New this week: Voices in the Night by Steven Millhauser; Gutshot by Amelia Gray; The Dead Lands by Benjamin Percy; The Turner House by Angela Flournoy; The Fishermen by Chigozie Obioma; The Fair Fight by Anna Freeman; Lurid and Cute by Adam Thirlwell; The Given World by Marian Palaia; The Winter Family by Clifford Jackman; Diamond Head by Cecily Wong; and Whispering Shadows by Jan-Philipp Sendker. For more on these and other new titles, check out our Great 2015 Book Preview.
New this week are Mario Vargas Llosa’s The Dream of the Celt, Soul of a Whore and Purvis: Two Plays in Verse by Denis Johnson, Living, Thinking, Looking: Essays by Siri Hustvedt, Gone Girl by Gillian Flynn, and Team Cul de Sac, a book done in tribute to the great comic done by Richard Thompson and to raise money for research into Parkinson’s, which Thompson was diagnosed with in 2009.
“If only the interest he provokes were limited to his immediate surroundings, but, alas, it is not!… Still farther away, great mountains of data mining sum up, in zeroes and ones, the ultimate truth of his being.” KA Semënova updates Nabokov‘s short story “Signs and Sumbols” (and works by other famous Russian authors) for McSweeney’s, “teh internets” and the digital world.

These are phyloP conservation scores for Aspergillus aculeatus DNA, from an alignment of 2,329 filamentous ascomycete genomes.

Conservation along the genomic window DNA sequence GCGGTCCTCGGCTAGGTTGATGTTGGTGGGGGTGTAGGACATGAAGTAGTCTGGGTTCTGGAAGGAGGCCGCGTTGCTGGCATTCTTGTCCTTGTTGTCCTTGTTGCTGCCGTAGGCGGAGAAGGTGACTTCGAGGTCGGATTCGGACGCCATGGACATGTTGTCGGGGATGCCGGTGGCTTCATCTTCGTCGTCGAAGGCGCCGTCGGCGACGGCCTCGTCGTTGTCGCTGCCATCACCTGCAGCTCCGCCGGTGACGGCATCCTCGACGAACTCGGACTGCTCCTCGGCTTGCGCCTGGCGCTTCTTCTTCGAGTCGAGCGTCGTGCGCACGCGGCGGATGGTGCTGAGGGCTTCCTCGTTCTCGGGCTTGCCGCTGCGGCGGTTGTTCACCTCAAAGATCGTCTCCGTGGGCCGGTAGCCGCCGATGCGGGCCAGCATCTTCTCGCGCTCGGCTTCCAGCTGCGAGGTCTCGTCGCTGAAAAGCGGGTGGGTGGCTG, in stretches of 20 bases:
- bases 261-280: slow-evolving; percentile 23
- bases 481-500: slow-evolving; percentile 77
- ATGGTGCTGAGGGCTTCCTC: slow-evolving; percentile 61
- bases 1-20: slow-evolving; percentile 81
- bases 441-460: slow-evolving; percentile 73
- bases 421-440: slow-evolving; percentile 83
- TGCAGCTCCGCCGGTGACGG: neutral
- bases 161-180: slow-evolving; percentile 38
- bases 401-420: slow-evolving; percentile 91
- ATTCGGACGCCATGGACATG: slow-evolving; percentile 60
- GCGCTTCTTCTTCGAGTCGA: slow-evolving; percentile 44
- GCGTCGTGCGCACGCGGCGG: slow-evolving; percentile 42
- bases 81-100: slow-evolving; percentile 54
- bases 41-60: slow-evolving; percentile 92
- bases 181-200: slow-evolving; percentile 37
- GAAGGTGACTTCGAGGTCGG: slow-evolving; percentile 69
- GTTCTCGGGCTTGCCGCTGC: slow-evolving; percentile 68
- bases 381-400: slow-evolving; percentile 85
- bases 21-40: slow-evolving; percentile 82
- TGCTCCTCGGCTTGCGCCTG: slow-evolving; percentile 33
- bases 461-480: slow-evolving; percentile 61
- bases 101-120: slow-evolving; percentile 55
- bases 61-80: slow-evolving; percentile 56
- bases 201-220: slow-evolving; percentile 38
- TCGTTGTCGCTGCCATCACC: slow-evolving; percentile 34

A true genius is someone who’s talented and accomplished enough to work in the publishing/literary crucible of New York City, but who’s also smart enough to know that working in New York City is nothing compared to working in Key West, Florida. That’s right: the Key West Literary Seminar is hiring.
Scholars estimate that since T.S. Eliot’s death in 1965, “roughly 90 percent of his prose has been out of print and unavailable to literary scholars.” That will change this year with the publication of the first volume in Ronald Schuchard’s eight-volume work, The Complete Prose of T.S. Eliot.